While insecticide-treated nets (ITN) have been used for over 30 years to protect from malaria infection, their widespread application in sub-Saharan Africa as a malaria control tool is more recent and was made possible by the new technology of long-lasting insecticidal treatment, which makes net retreatment redundant. With the shift in control strategy from protection of the biologically vulnerable to using ITN in the general population to bring down transmission (universal coverage), the previously used indicators for net ownership and use proved insufficient to provide a basis for strategic decisions of program managers. The rationale for the new indicators suggested by the Roll Back Malaria Partnership will be presented and their potential and limitations described based on practical examples.
Another problem that has been overlooked for many years is the “useful life” of mosquito nets or their durability, which with the massive scale-up of free, public sector distributions of ITN, has moved into the focus of discussion, as an increased durability of only one additional year could potentially save millions of dollars spent on ITN. Based on over 10 years of field research, the development of methodologies to capture net durability and the current state of affairs will be presented.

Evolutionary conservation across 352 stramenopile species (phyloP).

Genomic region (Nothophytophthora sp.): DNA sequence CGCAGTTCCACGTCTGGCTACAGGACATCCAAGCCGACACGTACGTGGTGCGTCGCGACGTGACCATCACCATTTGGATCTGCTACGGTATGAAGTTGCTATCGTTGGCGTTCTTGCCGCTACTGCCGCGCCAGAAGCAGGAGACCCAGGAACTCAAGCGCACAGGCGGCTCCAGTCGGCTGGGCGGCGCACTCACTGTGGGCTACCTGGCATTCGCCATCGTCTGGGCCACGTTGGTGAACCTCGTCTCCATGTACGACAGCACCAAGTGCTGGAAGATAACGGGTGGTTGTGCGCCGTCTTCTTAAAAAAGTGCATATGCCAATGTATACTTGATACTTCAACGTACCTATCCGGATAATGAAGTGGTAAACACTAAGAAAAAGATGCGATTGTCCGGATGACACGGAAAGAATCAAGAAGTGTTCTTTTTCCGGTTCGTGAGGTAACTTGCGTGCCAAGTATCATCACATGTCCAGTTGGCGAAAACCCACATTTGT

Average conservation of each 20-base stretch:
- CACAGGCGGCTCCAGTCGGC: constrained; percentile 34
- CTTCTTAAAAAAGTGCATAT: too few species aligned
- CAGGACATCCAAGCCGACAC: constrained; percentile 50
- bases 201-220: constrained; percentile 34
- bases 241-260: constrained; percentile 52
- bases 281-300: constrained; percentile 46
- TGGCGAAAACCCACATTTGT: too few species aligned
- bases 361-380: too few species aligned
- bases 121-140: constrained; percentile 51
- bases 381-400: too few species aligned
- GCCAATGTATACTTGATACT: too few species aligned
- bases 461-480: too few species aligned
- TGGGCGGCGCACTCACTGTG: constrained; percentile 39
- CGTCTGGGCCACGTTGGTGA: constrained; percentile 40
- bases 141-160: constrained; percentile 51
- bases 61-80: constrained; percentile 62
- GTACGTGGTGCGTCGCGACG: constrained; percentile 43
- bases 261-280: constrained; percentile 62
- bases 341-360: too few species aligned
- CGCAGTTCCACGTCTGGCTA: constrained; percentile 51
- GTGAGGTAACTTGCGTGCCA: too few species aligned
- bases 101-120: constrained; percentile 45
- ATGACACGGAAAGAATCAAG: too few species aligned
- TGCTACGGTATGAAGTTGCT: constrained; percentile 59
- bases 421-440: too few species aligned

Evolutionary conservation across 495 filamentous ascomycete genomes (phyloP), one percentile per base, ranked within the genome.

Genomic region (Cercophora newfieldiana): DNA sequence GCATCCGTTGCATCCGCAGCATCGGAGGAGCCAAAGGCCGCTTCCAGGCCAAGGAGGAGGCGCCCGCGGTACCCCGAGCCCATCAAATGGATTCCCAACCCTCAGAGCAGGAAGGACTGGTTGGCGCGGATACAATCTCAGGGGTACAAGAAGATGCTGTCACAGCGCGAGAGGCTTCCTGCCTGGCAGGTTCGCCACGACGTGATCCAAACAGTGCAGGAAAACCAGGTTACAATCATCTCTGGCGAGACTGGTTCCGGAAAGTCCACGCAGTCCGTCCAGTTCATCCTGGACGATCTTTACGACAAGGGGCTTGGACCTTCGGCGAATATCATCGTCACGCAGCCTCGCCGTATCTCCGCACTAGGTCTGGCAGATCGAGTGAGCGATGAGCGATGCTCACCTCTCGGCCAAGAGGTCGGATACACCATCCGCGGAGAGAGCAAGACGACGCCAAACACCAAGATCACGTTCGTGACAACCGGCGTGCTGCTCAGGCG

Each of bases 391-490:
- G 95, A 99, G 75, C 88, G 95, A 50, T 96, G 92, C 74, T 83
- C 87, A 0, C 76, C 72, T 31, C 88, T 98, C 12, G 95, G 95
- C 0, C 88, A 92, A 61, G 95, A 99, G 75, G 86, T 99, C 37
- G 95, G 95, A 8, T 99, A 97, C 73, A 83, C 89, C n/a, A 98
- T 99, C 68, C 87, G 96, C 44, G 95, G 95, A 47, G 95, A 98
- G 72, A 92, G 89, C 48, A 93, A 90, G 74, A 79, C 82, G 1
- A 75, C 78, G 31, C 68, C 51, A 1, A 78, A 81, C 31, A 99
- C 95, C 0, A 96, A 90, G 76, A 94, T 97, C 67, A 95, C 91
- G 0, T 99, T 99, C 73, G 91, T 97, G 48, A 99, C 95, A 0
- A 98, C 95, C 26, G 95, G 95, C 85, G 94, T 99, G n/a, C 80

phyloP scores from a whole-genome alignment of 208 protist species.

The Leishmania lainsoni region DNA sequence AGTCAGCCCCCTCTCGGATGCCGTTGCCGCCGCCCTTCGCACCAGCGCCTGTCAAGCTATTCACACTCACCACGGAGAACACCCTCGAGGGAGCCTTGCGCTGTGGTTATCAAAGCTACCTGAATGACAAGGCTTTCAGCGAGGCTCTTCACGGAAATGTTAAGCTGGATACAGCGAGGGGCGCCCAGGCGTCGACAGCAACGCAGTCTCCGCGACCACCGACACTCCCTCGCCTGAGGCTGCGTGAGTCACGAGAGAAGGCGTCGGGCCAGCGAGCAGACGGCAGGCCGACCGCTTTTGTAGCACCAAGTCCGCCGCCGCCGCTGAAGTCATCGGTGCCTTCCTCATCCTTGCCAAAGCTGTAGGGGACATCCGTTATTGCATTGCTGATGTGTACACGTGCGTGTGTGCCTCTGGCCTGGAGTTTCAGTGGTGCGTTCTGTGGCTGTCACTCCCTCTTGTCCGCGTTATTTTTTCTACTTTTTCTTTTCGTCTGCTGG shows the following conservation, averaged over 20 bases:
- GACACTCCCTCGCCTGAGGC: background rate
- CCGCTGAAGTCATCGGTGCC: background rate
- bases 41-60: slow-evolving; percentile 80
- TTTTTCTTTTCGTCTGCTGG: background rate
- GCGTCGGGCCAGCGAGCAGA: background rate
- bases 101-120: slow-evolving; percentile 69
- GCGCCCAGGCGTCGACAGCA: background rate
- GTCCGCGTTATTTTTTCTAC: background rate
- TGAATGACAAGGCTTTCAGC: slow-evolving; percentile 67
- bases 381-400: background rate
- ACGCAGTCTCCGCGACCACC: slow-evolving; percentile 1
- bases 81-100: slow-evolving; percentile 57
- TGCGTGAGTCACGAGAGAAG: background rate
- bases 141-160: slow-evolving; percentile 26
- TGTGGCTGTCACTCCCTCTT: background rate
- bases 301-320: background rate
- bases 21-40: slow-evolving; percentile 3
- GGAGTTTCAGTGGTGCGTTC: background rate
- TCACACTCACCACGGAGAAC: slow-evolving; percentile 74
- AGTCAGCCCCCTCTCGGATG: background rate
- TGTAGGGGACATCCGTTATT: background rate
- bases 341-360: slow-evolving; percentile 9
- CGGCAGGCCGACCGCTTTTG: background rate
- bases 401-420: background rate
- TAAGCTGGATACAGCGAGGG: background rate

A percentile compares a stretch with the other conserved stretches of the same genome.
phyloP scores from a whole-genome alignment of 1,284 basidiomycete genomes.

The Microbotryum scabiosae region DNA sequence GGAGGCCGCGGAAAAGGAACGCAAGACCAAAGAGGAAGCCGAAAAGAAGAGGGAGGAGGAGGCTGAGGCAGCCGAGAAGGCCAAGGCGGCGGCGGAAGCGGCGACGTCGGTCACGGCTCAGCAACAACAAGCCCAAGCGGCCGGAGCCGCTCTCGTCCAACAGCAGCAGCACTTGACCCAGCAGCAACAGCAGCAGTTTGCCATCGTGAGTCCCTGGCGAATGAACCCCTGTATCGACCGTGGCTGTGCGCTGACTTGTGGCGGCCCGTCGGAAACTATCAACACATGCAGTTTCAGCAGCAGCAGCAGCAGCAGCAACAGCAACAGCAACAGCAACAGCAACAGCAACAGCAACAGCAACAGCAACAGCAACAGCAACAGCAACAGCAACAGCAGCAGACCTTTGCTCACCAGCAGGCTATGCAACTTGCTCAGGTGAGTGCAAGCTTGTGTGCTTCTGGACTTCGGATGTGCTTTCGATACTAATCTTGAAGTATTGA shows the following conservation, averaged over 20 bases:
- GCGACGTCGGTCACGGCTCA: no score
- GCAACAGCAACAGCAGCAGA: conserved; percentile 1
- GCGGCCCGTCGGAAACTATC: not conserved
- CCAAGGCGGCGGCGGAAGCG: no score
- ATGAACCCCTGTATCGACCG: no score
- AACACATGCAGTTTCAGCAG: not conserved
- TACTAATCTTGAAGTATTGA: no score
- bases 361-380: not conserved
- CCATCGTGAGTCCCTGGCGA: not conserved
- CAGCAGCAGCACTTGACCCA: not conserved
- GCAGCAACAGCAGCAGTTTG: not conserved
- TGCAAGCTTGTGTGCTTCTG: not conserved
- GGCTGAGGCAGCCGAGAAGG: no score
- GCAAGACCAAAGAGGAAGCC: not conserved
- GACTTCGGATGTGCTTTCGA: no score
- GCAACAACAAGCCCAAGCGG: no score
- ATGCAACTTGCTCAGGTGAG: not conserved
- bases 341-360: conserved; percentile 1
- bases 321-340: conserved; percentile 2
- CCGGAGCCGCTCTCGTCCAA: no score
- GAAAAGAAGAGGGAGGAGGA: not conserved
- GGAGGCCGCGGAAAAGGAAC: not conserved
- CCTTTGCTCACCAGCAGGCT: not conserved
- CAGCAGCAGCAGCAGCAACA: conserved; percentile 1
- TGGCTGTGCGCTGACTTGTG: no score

Albert Kilian is a malaria expert and co-founder of Tropical Health LLP, a small consulting firm. Originally trained as pediatrician, he has obtained a diploma in Tropical Medicine and Medical Parasitology and an MPH with a focus on Epidemiology and Statistics. Since 1992, he has been active in public health and has specialized in malaria control and monitoring and evaluation, with a strong emphasis on quantitative data collection and implementation research. His 24 years of experience with GTZ, the CDC, and the Malaria Consortium include 15 years spent in developing countries working at district and national levels and five years as malaria advisor to the Uganda Ministry of Health. More recently he moved to focus on innovative and robust monitoring and evaluation systems and tools. He regularly contributes to the Roll Back Malaria Monitoring and Evaluation Reference Group and is co-chair of the “LLIN durability workstream” of the RBM Vector Control Working Group.